Florida politicians on both sides of the aisle are lining up to support the Cuban people, as their fight for independence underscores the political importance of Cuban Americans and their votes.
Wednesday morning at Jose Marti Park in Ybor City, Congresswoman Kathy Castor (D-Tampa) teamed up with State Sen. Janet Cruz (D-Tampa), city councilman Luis Viera, and Hillsborough tax collector Nancy Milan to deliver remarks in support of the Cuban people.
“This is about basic human rights, like food, water, health care,” said Castor, getting emotional when she noted that some of her own staff can’t get in touch with family members in Cuba right now.
Viera said it is a complicated issue, but there should be no equivocation about how the Cuban government has strangled the life out of its people for decades.
The main differences between politicians on the Cuba issue center around what policy prescriptions would help the Cuban people most.
Viera personally believes that should include more engagement with the U.S.
“What that level of engagement is, what it’s predicated on, is certainly the devil in the details,” Viera said. “But we ought to have some sort of an engagment as was begun under President Obama.”
Sen. Marco Rubio (R-Florida) disagrees, and believes more engagement will only help the Cuban government, not its people. In a video posted to social media, he said he’s pressuring the Biden administration to rally America’s allies.
“Convene the United Nations,” said Rubio. “Pressure or shame the international community to condemning and isolating that regime to prevent a massacre, a bloodbath. Not in middle east…90 miles from our shores.”
All five Republicans who represent Tampa Bay in Congress cosponsored a resolution backing Cubans in their fight for freedom.
The resolution calls for the release of all political prisoners and for the end of acts of repression, arbitrary imprisonments, torture, and other human rights abuses against the Cuban people” and “urges other democracies…to affirm that violence against the unarmed people of Cuba will not be tolerated.”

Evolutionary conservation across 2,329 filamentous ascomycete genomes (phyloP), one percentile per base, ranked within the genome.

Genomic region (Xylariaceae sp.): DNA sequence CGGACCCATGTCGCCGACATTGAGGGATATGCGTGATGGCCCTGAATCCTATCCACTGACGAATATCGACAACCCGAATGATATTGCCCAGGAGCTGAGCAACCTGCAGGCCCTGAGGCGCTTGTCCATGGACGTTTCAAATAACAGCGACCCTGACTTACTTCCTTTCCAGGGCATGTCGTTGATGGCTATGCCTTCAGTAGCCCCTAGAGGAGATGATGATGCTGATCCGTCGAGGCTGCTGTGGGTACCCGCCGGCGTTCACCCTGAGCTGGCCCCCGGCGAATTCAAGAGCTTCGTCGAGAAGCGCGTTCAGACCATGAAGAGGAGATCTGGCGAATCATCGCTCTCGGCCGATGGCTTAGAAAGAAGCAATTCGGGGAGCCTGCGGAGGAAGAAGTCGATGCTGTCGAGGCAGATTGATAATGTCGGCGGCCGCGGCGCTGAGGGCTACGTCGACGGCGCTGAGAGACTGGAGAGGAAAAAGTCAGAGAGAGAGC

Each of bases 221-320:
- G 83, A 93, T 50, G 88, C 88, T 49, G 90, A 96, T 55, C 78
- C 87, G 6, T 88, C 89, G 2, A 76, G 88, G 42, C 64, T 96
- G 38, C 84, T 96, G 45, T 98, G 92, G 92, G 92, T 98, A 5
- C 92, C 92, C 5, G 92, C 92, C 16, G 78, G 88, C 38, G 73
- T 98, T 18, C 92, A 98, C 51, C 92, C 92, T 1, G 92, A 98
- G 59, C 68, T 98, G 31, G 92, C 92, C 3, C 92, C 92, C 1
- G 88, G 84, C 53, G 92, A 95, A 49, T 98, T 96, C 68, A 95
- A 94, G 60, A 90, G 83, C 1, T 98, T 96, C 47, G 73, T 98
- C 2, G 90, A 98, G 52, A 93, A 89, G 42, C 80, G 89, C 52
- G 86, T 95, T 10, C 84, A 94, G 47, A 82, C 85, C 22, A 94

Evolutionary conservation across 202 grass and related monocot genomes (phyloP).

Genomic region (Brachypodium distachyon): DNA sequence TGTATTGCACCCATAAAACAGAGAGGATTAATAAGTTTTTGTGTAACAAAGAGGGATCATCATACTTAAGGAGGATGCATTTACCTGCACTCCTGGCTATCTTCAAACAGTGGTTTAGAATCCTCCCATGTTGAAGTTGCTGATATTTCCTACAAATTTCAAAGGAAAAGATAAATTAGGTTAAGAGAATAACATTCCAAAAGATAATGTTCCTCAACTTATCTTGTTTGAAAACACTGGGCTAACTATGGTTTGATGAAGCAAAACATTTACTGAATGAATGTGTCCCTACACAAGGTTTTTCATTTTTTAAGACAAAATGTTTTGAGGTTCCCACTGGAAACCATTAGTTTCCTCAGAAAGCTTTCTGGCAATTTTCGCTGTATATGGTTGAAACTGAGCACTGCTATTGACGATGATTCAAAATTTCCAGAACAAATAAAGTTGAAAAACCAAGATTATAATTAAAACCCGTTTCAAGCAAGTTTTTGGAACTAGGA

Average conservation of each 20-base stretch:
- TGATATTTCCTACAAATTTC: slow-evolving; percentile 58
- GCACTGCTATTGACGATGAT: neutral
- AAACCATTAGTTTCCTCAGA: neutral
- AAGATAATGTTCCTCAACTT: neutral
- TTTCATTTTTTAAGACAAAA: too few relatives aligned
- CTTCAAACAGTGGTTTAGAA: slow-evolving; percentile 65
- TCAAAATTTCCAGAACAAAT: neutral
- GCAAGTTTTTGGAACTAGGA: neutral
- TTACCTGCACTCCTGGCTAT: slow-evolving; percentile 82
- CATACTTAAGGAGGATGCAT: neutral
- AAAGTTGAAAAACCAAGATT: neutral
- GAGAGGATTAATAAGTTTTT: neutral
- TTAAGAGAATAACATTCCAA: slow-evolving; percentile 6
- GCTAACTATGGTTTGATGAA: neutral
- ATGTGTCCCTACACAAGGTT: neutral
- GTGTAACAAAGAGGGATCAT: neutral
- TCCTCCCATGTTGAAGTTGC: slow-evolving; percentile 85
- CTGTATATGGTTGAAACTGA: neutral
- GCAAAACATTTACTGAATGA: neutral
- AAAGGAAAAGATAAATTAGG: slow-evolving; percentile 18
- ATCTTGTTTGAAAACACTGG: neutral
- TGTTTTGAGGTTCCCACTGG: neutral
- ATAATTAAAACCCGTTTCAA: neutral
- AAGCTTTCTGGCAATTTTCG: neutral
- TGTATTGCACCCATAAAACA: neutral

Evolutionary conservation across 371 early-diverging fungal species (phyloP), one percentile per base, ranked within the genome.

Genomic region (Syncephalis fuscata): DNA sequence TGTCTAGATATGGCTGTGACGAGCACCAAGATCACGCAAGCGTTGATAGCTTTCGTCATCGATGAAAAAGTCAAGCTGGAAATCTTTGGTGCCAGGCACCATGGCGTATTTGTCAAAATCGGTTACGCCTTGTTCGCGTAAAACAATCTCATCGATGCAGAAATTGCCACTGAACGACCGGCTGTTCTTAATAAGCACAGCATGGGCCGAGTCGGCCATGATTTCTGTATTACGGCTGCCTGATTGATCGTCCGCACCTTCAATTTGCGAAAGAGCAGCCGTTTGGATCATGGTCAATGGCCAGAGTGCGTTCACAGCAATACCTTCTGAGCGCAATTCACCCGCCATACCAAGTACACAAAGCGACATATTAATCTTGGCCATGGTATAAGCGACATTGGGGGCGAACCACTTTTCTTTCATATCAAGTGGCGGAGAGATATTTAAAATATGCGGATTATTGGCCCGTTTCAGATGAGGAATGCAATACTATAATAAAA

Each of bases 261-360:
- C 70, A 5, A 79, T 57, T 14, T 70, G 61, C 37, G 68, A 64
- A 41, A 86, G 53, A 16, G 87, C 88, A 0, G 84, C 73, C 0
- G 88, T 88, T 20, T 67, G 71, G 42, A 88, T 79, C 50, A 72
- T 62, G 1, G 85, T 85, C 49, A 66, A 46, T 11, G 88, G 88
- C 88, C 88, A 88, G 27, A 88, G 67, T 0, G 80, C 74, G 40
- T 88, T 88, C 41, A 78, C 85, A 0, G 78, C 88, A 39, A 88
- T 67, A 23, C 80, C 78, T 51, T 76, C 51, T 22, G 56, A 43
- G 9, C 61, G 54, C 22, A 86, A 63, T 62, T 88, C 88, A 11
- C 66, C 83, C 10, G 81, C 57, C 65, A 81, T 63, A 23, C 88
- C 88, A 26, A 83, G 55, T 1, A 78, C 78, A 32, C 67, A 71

There is political posturing as well over the policing of these protests.
Two of the protesters arrested in Tampa on Tuesday are believed to be the first in the Bay Area to be held without bond under Florida’s new “anti-riot” law, according to their charging documents.
Governor Ron DeSantis introduced the measures that became HB1, the “anti-riot” law, last summer in the wake of the police killing of George Floyd.
When pressed by a reporter why these pro-Cuban protesters shouldn’t be arrested for blocking highways, DeSantis tried to draw a distinction between them and the protesters last summer.
“[These protests] are not necessarily designed to be peaceful, they are trying to end the regime,” said DeSantis. “So, that is fundamentallly different than what we saw last summer where people were burning down buildings, and this, fortunately, wasn’t happening in Florida in any large extent.”
Cruz said what’s most important is helping the Cuban people, but on this issue, the governor’s explanation didn’t hold up.
“I just want to warn folks that we have a double standard here and I don’t want to find them arrested for demonstrating about what they’re so passionate about,” Cruz said.